Implement teamwork tools
Timmel J, et al. Jt Comm J Qual Patient Saf 2010;36:252-260.
11
Science of Safety
• Understand system determines performance
• Use strategies to improve system
performance
– Standardize
– Create independent checks for key process
– Learn from mistakes
• Apply strategies to both technical work and
team work
12
Identify Defects
• Review error reports, liability claims,
sentinel events or M and M
conference
• Ask staff how will the next patient be
harmed
13
Prioritize Defects
• List all defects
• Discuss with staff what are the three
greatest risks
14
Learning From Defects to Enhance Morbidity
and Mortality Conferences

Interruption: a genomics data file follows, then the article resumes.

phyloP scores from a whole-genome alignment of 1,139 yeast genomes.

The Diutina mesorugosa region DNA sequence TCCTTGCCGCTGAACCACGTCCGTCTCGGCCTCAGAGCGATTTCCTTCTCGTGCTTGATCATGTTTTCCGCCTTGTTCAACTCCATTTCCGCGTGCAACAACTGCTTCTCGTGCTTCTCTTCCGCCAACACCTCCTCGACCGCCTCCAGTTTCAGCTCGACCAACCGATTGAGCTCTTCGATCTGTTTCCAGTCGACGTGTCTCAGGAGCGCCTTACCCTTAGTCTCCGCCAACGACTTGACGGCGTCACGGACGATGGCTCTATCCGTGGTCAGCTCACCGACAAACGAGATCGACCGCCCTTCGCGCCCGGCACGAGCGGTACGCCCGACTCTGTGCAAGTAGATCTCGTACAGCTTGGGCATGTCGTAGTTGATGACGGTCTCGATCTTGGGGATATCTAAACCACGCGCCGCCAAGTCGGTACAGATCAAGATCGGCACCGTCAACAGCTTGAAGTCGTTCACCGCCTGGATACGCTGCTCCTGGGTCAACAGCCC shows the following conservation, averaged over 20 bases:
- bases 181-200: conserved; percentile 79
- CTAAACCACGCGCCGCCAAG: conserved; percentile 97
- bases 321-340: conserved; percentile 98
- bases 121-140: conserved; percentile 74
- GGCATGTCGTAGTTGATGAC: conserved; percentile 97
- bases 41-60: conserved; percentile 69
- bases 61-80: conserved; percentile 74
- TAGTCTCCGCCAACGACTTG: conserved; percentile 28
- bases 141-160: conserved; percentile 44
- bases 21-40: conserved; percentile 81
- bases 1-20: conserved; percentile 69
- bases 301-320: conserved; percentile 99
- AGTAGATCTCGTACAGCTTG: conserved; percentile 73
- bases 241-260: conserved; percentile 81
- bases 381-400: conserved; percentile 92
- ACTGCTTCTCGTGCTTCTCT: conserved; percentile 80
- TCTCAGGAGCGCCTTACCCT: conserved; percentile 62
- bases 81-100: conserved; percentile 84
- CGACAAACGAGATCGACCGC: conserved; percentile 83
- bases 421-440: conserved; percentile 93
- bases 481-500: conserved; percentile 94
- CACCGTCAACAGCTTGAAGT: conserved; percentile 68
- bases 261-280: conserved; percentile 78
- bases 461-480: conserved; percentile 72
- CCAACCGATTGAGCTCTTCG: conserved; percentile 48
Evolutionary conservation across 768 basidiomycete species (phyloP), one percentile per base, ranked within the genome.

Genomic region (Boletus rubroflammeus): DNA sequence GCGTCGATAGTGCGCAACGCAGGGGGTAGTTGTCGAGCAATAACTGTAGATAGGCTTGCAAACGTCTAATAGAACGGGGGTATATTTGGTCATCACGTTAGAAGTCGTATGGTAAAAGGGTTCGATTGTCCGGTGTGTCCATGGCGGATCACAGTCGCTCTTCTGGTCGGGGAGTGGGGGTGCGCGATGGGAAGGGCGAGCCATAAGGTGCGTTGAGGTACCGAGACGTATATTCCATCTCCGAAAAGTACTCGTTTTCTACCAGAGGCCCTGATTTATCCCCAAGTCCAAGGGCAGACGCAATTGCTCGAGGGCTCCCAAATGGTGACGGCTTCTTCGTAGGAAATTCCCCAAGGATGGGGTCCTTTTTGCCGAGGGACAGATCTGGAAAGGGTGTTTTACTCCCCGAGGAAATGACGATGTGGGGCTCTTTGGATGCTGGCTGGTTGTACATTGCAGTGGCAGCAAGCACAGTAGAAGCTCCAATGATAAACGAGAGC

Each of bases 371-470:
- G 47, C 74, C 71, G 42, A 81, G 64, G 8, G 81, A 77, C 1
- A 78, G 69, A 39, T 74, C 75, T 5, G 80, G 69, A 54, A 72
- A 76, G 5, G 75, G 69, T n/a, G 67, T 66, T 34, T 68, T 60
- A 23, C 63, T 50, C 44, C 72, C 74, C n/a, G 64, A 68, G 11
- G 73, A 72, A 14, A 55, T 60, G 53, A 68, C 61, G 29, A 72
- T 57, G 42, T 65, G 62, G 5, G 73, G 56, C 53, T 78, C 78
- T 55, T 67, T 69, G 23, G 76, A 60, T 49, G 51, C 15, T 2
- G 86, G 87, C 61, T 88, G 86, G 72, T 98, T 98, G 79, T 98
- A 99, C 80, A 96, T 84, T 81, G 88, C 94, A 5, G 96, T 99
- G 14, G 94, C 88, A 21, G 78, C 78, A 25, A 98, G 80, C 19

Defect
Interventions
Fellow 1
Unstable oxygen tanks on beds
Oxygen tank holders repaired or new holders installed institution-wide
Fellow 2
Nasoduodenal tube (NDT) placed in lung
Protocol developed for NDT placement
Fellow 3
Medication look-alike
Education, physical separation of medications, letter to manufacturer
Fellow 4
Bronchoscopy cart missing equipment
Checklist developed for stocking cart
Fellow 5
Communication with surgical services about night
coverage
White-board installed to enhance communication
Fellow 6
Inconsistent use of Daily Goals rounding tool
Gained consensus on required elements of Daily Goals rounding tool use
Fellow 7
Variation in palliative care/withdrawal of therapy
orders
Orderset developed for palliative care/withdrawal of therapy